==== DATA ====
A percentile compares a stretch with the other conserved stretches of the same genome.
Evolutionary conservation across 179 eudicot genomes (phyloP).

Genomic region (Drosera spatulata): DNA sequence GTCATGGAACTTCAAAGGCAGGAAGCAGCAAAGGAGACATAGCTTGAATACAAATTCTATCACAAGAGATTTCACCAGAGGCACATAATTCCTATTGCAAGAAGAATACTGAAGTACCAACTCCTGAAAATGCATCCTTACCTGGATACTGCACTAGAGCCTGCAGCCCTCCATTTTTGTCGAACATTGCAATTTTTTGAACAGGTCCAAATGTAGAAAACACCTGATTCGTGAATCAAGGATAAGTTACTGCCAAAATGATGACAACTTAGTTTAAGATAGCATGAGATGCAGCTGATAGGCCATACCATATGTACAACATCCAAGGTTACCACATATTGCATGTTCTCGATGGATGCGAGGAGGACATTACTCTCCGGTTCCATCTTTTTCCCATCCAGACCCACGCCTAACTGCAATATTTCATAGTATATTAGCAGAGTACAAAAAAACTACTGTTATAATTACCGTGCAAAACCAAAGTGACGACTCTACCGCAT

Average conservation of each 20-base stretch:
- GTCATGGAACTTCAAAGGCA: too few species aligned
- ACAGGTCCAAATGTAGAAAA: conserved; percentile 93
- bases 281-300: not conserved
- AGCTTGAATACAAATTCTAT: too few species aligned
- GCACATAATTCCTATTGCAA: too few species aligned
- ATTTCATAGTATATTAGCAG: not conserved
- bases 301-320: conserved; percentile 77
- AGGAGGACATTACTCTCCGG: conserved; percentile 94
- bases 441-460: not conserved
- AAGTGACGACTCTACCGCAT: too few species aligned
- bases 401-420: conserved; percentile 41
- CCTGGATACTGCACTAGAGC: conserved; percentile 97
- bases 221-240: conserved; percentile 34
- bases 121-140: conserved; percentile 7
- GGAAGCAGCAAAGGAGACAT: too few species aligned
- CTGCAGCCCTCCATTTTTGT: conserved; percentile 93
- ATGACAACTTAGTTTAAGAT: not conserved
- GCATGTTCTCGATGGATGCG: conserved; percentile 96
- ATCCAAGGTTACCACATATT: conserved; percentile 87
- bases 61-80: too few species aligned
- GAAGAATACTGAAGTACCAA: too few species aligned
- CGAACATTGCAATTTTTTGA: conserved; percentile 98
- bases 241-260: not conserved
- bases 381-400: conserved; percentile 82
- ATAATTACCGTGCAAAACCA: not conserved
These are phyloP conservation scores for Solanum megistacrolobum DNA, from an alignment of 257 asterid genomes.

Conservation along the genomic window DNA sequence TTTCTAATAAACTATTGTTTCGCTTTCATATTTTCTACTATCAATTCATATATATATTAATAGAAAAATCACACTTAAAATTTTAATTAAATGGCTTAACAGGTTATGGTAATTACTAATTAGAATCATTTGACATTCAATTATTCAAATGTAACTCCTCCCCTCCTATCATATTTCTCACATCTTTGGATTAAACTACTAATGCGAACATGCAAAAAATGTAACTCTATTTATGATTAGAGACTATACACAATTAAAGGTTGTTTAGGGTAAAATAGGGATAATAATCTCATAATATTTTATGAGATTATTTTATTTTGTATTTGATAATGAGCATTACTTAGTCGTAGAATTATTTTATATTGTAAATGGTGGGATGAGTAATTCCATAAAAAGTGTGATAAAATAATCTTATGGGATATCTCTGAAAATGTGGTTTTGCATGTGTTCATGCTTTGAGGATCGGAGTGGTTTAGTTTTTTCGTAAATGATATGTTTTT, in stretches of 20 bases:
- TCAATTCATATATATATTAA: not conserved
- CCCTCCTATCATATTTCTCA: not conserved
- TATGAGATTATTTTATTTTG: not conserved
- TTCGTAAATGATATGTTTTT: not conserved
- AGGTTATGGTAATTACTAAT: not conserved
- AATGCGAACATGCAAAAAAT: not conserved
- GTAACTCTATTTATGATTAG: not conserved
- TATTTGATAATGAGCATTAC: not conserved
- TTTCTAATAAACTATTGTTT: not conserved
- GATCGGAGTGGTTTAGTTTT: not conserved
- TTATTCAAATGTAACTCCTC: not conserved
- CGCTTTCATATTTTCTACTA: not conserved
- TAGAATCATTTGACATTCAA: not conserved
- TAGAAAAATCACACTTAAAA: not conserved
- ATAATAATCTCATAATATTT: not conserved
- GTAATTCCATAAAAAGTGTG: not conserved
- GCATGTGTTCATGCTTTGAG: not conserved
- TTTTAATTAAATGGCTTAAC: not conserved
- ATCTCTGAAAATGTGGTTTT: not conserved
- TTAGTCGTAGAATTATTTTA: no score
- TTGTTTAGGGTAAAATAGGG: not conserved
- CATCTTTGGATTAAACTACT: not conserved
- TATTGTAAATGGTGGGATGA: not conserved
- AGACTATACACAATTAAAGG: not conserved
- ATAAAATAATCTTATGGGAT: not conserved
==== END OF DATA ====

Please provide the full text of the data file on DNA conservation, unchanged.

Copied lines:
A percentile compares a stretch with the other conserved stretches of the same genome.
Evolutionary conservation across 179 eudicot genomes (phyloP).

Genomic region (Drosera spatulata): DNA sequence GTCATGGAACTTCAAAGGCAGGAAGCAGCAAAGGAGACATAGCTTGAATACAAATTCTATCACAAGAGATTTCACCAGAGGCACATAATTCCTATTGCAAGAAGAATACTGAAGTACCAACTCCTGAAAATGCATCCTTACCTGGATACTGCACTAGAGCCTGCAGCCCTCCATTTTTGTCGAACATTGCAATTTTTTGAACAGGTCCAAATGTAGAAAACACCTGATTCGTGAATCAAGGATAAGTTACTGCCAAAATGATGACAACTTAGTTTAAGATAGCATGAGATGCAGCTGATAGGCCATACCATATGTACAACATCCAAGGTTACCACATATTGCATGTTCTCGATGGATGCGAGGAGGACATTACTCTCCGGTTCCATCTTTTTCCCATCCAGACCCACGCCTAACTGCAATATTTCATAGTATATTAGCAGAGTACAAAAAAACTACTGTTATAATTACCGTGCAAAACCAAAGTGACGACTCTACCGCAT

Average conservation of each 20-base stretch:
- GTCATGGAACTTCAAAGGCA: too few species aligned
- ACAGGTCCAAATGTAGAAAA: conserved; percentile 93
- bases 281-300: not conserved
- AGCTTGAATACAAATTCTAT: too few species aligned
- GCACATAATTCCTATTGCAA: too few species aligned
- ATTTCATAGTATATTAGCAG: not conserved
- bases 301-320: conserved; percentile 77
- AGGAGGACATTACTCTCCGG: conserved; percentile 94
- bases 441-460: not conserved
- AAGTGACGACTCTACCGCAT: too few species aligned
- bases 401-420: conserved; percentile 41
- CCTGGATACTGCACTAGAGC: conserved; percentile 97
- bases 221-240: conserved; percentile 34
- bases 121-140: conserved; percentile 7
- GGAAGCAGCAAAGGAGACAT: too few species aligned
- CTGCAGCCCTCCATTTTTGT: conserved; percentile 93
- ATGACAACTTAGTTTAAGAT: not conserved
- GCATGTTCTCGATGGATGCG: conserved; percentile 96
- ATCCAAGGTTACCACATATT: conserved; percentile 87
- bases 61-80: too few species aligned
- GAAGAATACTGAAGTACCAA: too few species aligned
- CGAACATTGCAATTTTTTGA: conserved; percentile 98
- bases 241-260: not conserved
- bases 381-400: conserved; percentile 82
- ATAATTACCGTGCAAAACCA: not conserved
These are phyloP conservation scores for Solanum megistacrolobum DNA, from an alignment of 257 asterid genomes.

Conservation along the genomic window DNA sequence TTTCTAATAAACTATTGTTTCGCTTTCATATTTTCTACTATCAATTCATATATATATTAATAGAAAAATCACACTTAAAATTTTAATTAAATGGCTTAACAGGTTATGGTAATTACTAATTAGAATCATTTGACATTCAATTATTCAAATGTAACTCCTCCCCTCCTATCATATTTCTCACATCTTTGGATTAAACTACTAATGCGAACATGCAAAAAATGTAACTCTATTTATGATTAGAGACTATACACAATTAAAGGTTGTTTAGGGTAAAATAGGGATAATAATCTCATAATATTTTATGAGATTATTTTATTTTGTATTTGATAATGAGCATTACTTAGTCGTAGAATTATTTTATATTGTAAATGGTGGGATGAGTAATTCCATAAAAAGTGTGATAAAATAATCTTATGGGATATCTCTGAAAATGTGGTTTTGCATGTGTTCATGCTTTGAGGATCGGAGTGGTTTAGTTTTTTCGTAAATGATATGTTTTT, in stretches of 20 bases:
- TCAATTCATATATATATTAA: not conserved
- CCCTCCTATCATATTTCTCA: not conserved
- TATGAGATTATTTTATTTTG: not conserved
- TTCGTAAATGATATGTTTTT: not conserved
- AGGTTATGGTAATTACTAAT: not conserved
- AATGCGAACATGCAAAAAAT: not conserved
- GTAACTCTATTTATGATTAG: not conserved
- TATTTGATAATGAGCATTAC: not conserved
- TTTCTAATAAACTATTGTTT: not conserved
- GATCGGAGTGGTTTAGTTTT: not conserved
- TTATTCAAATGTAACTCCTC: not conserved
- CGCTTTCATATTTTCTACTA: not conserved
- TAGAATCATTTGACATTCAA: not conserved
- TAGAAAAATCACACTTAAAA: not conserved
- ATAATAATCTCATAATATTT: not conserved
- GTAATTCCATAAAAAGTGTG: not conserved
- GCATGTGTTCATGCTTTGAG: not conserved
- TTTTAATTAAATGGCTTAAC: not conserved
- ATCTCTGAAAATGTGGTTTT: not conserved
- TTAGTCGTAGAATTATTTTA: no score
- TTGTTTAGGGTAAAATAGGG: not conserved
- CATCTTTGGATTAAACTACT: not conserved
- TATTGTAAATGGTGGGATGA: not conserved
- AGACTATACACAATTAAAGG: not conserved
- ATAAAATAATCTTATGGGAT: not conserved